Bad Job Interviews

Ahhh. Back in the States. Enjoying little things you don't realize you miss when you're in foreign lands for months and months: Taco Bell, decent sunflower seeds, clean bathrooms at rest areas and gas stations (everything is relative), orderly traffic, etc. Also missing little things about foreign lands you don't realize you'll miss until you're gone: disorderly traffic, people in public not understanding you when you talk smack about them in English, the occasional exploding light bulb to liven up an evening, etc. Also, writing sentences without subjects. Bliss.

I flew into Portland, Oregon to visit my parents for a few days before reuniting with my spouse and munchkins in Idaho. My dad and I took a ride one warm evening and found ourselves puttering down MLK Blvd, Portland, Oregon.

I was always taught that you would be instantly mugged if you ventured onto MLK. The only reason to ever go there was to visit the Nike outlet store, and even then it was good to take a rolling pin to use to fight your way from your car to the store and back with your purchase. Maybe my parents taught me that because I had "I'm a naive suburbanite -- please, please hit me on the head and take my glasses to sell for drug money" written across my vacant, pimpled adolescent visage.

Either way, MLK Blvd looked great this time around: leafy tree branches casually overhanging the street, rustling gently in the breeze while vehicles wait lazily at red lights, drivers' arms hanging nonchalantly from rolled-down windows, fingers lightly tapping beats on the outside of car doors, a little 2Pac here, some Hollies there, maybe some Billy Joel a few cars back. It was like Utopia on MLK Blvd. Even the graffiti gave off good vibes. I especially liked the painting of Michael Jackson grabbing himself. Hey -- thanks for the memories.

Cruising MLK also brought back memories of a "job interview" I had one summer, which was located on MLK, which should've given me a clue not to interview for them. My experience at this "job interview" was so outlandish that they bear repeating for the enjoyment of all three of you (you count for two, Mom).

We were living at my parents' house for the summer of 2004, saving money and swiping all their Klondike bars from the garage freezer. Realizing we couldn't just wake up at noon and eat my mom's pizza pockets all summer, we decided I ought to start looking for summer employment to make a little money while Shannon doted on little Savannah. I had pretty much amazing qualifications: able to stand for long periods of time, walk 100-200 feet without tripping, count to 50 by ones or twos, and touch my nose with my tongue.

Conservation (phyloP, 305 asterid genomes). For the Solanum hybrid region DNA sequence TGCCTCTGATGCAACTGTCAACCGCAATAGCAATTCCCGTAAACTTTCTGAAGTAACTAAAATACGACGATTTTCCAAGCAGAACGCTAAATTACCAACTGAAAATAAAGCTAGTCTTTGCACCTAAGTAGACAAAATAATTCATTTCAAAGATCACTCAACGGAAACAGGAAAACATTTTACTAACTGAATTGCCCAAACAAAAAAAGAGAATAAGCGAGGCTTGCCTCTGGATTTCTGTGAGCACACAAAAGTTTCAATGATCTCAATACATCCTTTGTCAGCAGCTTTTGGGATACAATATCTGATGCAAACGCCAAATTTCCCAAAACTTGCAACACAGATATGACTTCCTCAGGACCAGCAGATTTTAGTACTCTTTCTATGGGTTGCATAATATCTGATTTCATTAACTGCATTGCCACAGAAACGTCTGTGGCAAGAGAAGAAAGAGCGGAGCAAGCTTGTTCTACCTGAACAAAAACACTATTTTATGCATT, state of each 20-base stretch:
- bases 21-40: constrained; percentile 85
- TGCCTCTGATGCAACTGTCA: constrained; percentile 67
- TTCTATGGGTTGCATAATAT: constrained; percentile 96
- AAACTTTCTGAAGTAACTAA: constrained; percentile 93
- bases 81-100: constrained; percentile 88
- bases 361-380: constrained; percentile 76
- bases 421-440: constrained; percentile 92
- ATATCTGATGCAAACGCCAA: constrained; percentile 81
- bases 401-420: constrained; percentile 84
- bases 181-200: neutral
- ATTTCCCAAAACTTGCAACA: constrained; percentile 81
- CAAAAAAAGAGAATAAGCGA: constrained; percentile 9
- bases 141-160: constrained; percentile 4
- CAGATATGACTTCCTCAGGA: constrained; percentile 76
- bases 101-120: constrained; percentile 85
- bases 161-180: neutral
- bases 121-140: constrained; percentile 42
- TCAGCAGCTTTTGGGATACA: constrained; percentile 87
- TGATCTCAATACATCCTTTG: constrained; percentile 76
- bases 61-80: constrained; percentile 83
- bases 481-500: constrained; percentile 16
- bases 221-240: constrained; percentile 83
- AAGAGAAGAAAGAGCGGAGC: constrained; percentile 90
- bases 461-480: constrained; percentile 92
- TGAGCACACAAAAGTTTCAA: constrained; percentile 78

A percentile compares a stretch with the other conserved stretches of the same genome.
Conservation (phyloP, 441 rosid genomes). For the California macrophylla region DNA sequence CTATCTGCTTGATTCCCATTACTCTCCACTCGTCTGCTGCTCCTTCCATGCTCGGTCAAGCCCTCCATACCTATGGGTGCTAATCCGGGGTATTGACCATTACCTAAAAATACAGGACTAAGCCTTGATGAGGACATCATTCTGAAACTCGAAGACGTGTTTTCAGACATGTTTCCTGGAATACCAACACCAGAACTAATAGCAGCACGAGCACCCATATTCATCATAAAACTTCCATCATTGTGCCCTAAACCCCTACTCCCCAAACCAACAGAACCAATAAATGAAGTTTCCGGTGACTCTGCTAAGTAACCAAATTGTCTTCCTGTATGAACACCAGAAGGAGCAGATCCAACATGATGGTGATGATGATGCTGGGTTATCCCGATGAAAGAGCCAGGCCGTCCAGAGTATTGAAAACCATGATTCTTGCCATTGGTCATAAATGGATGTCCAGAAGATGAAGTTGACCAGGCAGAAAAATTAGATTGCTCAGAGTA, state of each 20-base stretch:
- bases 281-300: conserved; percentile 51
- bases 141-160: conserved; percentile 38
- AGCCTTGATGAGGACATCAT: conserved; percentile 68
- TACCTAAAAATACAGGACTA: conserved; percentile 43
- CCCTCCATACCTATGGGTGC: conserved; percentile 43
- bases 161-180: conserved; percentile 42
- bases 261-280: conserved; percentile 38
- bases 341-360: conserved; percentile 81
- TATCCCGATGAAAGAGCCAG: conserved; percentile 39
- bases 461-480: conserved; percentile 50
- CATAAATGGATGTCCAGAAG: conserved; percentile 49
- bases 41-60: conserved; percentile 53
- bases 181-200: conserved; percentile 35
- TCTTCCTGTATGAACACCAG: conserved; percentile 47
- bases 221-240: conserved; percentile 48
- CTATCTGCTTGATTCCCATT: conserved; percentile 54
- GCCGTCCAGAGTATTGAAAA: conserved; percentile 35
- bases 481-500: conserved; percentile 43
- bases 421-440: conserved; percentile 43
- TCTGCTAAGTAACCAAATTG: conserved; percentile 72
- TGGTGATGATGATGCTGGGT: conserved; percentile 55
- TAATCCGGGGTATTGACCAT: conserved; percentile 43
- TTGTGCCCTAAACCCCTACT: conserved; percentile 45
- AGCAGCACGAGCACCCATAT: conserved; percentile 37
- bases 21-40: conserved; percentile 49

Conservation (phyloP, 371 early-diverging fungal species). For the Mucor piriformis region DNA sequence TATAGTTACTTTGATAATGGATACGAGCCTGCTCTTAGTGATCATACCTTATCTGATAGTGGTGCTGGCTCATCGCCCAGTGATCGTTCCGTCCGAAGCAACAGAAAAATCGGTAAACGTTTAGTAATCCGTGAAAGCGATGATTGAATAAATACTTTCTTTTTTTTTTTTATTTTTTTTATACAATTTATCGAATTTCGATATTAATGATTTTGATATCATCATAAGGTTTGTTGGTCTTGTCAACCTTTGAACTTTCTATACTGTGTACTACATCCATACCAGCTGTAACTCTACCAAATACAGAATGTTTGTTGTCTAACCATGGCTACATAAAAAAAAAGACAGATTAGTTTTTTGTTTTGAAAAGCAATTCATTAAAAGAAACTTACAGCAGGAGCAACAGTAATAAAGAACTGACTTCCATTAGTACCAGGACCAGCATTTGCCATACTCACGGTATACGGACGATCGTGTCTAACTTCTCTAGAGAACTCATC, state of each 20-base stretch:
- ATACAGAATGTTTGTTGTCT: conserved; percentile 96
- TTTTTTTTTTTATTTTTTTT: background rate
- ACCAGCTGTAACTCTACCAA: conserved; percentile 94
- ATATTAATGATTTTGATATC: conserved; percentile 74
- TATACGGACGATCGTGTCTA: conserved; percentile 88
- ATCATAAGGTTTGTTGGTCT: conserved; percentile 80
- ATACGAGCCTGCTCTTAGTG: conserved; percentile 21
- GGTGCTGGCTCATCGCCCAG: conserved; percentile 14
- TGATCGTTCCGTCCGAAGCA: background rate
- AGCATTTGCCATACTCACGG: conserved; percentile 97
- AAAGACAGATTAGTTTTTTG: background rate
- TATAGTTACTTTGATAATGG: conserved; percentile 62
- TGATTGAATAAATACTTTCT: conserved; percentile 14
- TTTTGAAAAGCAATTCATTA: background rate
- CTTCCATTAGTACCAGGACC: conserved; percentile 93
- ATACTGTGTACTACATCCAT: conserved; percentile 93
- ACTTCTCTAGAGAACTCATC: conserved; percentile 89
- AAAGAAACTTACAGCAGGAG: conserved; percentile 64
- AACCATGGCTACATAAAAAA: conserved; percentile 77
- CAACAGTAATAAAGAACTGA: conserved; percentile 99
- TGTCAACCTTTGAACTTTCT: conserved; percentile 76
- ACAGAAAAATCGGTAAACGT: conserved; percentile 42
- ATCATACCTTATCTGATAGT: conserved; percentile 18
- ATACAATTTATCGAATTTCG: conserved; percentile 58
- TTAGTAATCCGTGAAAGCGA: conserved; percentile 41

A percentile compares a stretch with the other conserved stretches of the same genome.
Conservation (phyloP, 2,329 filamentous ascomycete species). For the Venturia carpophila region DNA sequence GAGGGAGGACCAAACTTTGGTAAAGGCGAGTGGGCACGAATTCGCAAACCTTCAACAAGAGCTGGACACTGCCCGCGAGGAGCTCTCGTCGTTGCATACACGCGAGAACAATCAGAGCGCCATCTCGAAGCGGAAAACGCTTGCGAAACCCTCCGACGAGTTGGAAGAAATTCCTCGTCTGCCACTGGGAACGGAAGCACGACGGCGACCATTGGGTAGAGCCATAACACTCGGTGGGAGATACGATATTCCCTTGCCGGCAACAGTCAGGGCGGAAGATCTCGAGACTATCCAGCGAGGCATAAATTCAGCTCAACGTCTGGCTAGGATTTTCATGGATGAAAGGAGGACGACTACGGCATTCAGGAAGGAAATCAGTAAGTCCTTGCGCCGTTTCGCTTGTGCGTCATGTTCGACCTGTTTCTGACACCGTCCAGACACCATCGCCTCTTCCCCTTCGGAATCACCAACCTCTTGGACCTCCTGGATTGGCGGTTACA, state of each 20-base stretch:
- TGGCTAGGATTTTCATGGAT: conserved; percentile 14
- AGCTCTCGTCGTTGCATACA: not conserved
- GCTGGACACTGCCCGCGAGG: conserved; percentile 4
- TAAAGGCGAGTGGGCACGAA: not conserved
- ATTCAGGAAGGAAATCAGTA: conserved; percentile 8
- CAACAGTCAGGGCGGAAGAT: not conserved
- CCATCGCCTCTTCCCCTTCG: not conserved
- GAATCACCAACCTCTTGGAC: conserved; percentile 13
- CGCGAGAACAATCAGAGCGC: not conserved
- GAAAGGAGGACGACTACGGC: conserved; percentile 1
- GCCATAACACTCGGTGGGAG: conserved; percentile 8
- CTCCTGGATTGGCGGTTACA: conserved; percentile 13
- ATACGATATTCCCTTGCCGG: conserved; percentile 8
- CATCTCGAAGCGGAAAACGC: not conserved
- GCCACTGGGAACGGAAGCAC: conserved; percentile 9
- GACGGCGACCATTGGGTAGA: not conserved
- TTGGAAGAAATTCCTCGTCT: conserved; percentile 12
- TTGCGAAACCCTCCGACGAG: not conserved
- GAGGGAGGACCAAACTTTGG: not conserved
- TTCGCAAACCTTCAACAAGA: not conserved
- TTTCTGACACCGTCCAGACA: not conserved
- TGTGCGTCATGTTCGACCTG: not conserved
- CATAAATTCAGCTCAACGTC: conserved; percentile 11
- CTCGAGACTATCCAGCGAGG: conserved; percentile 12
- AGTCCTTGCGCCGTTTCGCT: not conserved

The guy at The Gap looked disdainfully at my homemade cut-off Docker's shorts, Birkenstocks, and poorly-stitched baby blue stretchy shirt I'd bought in Syria for 50cents and declared they were fully staffed for the summer. The lady I phoned about a job picking up litter with juvenile delinquents along the side of I-5 never called back. It seemed no one wanted to hire a guy with no college degree who only wanted to work for about six weeks (had to go back to school... and I get bored of jobs quick).

Finally I saw this advertisement online wanting someone to canvass neighborhoods spreading information about some upcoming ballot measure that had to do with requiring businesses to be environmentally responsible or something like that. I wasn't necessarily politically on-board with the cause, but I was on-board with having an income. I called and set up an interview.

Having been taught that you always dress up for interviews, I donned a nice dress shirt and tucked it into my carefully pressed khaki pants. Because I was in Portland, Oregon, a city stereotypically known as being quite liberal, progressive, unwashed, and unshaven, I decided to at least not wear a tie. When I showed up for what turned out to be a group interview, I was humiliated.

The chairs were arrayed in a half moon shape around the "interviewer." A guy on one end was dressed head to toe in spandex. He had just parked his Schwinn out front, and when he walked in his shoes that latch into the bike pedals clicked on the hard floor. The guy next to him had to remind him to take off his helmet for the interview. I'm not joking about this.

Another interviewee had magenta hair sculpted into long spikes. She scowled as she adjusted the blue bra straps peeking out from beneath her skimpy tank top, slouched in her seat, and surveyed my middle-class, corporate sell-out attire. I was seated in an interview with the very definition of a motley crew.

The college-aged, hemp-smoking "interviewer" never actually "interviewed" any of us. Rather, he did all the talking, ranting for about fifteen minutes about the evils of big business and how it controls the orbits of the galaxies and conducts mind control on the enslaved masses through chemicals cooked into Kentucky Fried Chicken legs, Whoppers, and Gorditas. Well, he didn't say all those things, but he really was ranting, and I started to wonder if he'd taken his meds. I waited for a lull in his foaming. Then I left. And I bought some stocks in Exxon on the way home to make sure all the loonies in that "interview" stayed oppressed.

The moral of the story: sit close to the door during job interviews.